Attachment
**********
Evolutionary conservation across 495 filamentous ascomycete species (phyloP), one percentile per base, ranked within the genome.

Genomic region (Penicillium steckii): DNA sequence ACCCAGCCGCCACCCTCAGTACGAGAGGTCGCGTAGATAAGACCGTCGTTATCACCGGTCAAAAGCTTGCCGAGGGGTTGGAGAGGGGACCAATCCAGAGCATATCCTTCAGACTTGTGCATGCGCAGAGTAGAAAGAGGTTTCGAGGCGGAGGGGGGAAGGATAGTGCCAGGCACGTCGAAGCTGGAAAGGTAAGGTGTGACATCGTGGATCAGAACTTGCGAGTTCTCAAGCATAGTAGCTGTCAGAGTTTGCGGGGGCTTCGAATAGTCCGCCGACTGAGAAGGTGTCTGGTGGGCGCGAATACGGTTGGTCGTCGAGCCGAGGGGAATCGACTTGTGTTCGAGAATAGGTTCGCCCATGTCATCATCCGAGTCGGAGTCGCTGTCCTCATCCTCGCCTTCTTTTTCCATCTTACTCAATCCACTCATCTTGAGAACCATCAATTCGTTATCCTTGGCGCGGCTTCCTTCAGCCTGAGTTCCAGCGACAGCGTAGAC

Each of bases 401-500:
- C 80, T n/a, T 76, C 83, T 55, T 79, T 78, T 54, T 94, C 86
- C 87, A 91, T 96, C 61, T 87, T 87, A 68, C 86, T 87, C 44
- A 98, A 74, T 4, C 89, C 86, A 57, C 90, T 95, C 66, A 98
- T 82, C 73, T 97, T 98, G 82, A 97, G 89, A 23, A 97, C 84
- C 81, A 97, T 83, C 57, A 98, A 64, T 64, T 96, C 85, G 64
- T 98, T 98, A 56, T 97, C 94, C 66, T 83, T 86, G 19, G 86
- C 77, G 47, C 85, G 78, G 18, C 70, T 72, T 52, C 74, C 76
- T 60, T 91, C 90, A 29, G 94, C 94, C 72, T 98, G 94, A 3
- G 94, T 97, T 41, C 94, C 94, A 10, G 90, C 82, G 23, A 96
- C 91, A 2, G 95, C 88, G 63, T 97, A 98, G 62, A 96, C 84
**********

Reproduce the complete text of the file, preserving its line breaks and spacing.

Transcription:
Evolutionary conservation across 495 filamentous ascomycete species (phyloP), one percentile per base, ranked within the genome.

Genomic region (Penicillium steckii): DNA sequence ACCCAGCCGCCACCCTCAGTACGAGAGGTCGCGTAGATAAGACCGTCGTTATCACCGGTCAAAAGCTTGCCGAGGGGTTGGAGAGGGGACCAATCCAGAGCATATCCTTCAGACTTGTGCATGCGCAGAGTAGAAAGAGGTTTCGAGGCGGAGGGGGGAAGGATAGTGCCAGGCACGTCGAAGCTGGAAAGGTAAGGTGTGACATCGTGGATCAGAACTTGCGAGTTCTCAAGCATAGTAGCTGTCAGAGTTTGCGGGGGCTTCGAATAGTCCGCCGACTGAGAAGGTGTCTGGTGGGCGCGAATACGGTTGGTCGTCGAGCCGAGGGGAATCGACTTGTGTTCGAGAATAGGTTCGCCCATGTCATCATCCGAGTCGGAGTCGCTGTCCTCATCCTCGCCTTCTTTTTCCATCTTACTCAATCCACTCATCTTGAGAACCATCAATTCGTTATCCTTGGCGCGGCTTCCTTCAGCCTGAGTTCCAGCGACAGCGTAGAC

Each of bases 401-500:
- C 80, T n/a, T 76, C 83, T 55, T 79, T 78, T 54, T 94, C 86
- C 87, A 91, T 96, C 61, T 87, T 87, A 68, C 86, T 87, C 44
- A 98, A 74, T 4, C 89, C 86, A 57, C 90, T 95, C 66, A 98
- T 82, C 73, T 97, T 98, G 82, A 97, G 89, A 23, A 97, C 84
- C 81, A 97, T 83, C 57, A 98, A 64, T 64, T 96, C 85, G 64
- T 98, T 98, A 56, T 97, C 94, C 66, T 83, T 86, G 19, G 86
- C 77, G 47, C 85, G 78, G 18, C 70, T 72, T 52, C 74, C 76
- T 60, T 91, C 90, A 29, G 94, C 94, C 72, T 98, G 94, A 3
- G 94, T 97, T 41, C 94, C 94, A 10, G 90, C 82, G 23, A 96
- C 91, A 2, G 95, C 88, G 63, T 97, A 98, G 62, A 96, C 84